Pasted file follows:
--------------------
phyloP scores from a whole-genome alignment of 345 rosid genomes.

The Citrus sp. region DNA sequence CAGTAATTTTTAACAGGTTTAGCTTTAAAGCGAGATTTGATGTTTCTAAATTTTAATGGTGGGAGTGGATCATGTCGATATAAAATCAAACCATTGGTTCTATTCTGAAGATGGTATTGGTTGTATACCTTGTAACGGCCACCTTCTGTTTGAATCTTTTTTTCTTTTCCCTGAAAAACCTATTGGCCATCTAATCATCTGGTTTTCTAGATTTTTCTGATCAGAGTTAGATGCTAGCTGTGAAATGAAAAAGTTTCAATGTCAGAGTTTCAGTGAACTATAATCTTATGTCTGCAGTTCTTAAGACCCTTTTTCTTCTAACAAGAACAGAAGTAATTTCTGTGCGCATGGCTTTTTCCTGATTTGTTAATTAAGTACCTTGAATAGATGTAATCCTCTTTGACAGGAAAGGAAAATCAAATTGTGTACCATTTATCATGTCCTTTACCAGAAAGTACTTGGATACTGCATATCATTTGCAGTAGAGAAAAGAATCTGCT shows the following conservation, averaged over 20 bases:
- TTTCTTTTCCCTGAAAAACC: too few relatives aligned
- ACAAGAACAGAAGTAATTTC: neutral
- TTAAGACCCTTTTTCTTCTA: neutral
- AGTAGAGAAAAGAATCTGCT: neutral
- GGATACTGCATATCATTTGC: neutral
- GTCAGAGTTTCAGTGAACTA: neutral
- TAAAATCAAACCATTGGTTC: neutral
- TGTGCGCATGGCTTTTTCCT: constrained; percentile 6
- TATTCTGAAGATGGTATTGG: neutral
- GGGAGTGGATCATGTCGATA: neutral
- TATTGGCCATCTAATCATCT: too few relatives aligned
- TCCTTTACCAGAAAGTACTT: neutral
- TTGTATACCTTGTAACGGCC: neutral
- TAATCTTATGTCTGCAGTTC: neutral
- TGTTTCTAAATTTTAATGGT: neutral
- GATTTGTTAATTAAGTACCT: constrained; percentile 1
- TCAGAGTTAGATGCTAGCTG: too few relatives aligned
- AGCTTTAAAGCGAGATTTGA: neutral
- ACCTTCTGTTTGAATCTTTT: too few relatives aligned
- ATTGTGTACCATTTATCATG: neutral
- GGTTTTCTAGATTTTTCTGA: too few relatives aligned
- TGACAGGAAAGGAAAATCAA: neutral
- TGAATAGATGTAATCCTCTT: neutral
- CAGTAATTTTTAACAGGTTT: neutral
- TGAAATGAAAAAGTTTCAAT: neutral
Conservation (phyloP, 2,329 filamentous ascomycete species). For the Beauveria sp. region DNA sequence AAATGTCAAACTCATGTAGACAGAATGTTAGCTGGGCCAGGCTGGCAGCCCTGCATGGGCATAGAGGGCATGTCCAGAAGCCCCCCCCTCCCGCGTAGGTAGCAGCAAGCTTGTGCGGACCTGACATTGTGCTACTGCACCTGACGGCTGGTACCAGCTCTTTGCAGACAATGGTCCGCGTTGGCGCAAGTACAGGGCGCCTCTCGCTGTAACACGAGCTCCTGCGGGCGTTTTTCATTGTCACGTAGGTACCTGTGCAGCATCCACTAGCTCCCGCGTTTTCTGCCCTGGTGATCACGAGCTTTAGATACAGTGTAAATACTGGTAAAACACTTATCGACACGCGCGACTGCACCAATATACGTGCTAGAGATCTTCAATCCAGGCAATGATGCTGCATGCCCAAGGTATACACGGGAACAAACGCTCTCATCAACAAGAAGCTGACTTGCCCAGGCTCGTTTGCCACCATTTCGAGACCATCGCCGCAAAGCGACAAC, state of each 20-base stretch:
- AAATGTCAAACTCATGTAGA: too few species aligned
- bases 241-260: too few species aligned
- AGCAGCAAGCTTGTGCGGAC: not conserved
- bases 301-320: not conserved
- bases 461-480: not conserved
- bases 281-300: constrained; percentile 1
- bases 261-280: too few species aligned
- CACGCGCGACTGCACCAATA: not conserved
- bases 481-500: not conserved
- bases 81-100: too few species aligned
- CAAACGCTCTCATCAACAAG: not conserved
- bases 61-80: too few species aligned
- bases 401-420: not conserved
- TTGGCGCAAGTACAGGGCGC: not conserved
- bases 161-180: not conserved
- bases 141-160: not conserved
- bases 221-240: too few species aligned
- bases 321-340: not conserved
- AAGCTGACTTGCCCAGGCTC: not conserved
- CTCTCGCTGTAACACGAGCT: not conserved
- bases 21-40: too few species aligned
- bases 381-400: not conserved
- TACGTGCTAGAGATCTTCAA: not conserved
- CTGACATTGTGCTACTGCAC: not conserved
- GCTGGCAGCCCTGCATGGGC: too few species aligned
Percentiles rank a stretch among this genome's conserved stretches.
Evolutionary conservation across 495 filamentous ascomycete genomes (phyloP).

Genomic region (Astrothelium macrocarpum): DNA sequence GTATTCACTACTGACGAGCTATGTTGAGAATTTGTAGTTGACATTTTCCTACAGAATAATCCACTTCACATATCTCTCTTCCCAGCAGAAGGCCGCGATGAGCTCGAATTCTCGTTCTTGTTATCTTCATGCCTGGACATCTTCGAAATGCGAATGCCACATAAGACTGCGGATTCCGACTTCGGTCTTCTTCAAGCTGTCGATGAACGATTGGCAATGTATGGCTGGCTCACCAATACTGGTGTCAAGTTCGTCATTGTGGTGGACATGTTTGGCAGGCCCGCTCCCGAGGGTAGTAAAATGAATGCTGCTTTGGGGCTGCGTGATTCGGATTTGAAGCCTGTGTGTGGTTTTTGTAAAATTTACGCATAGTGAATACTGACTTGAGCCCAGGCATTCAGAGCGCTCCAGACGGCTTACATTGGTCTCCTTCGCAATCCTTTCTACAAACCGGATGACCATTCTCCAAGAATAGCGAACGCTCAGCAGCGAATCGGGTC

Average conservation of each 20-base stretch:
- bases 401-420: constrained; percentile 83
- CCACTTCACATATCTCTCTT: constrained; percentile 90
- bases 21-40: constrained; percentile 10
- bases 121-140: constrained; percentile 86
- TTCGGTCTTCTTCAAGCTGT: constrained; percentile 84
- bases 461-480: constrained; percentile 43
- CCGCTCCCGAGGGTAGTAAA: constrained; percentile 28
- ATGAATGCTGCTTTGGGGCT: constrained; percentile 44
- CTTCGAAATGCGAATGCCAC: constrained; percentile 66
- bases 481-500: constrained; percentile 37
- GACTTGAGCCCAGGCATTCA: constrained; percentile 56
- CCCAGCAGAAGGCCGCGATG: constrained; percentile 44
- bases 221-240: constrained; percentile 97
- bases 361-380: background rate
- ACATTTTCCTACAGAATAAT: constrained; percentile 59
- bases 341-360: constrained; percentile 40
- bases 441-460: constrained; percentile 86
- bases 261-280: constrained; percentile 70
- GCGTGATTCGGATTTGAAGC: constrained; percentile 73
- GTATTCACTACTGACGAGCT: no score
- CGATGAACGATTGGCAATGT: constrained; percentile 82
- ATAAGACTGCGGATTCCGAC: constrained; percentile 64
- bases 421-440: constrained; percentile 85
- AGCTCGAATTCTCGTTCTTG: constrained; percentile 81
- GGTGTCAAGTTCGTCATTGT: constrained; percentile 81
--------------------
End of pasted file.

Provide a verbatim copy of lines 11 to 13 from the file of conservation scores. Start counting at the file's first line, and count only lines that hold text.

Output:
- TATTCTGAAGATGGTATTGG: neutral
- GGGAGTGGATCATGTCGATA: neutral
- TATTGGCCATCTAATCATCT: too few relatives aligned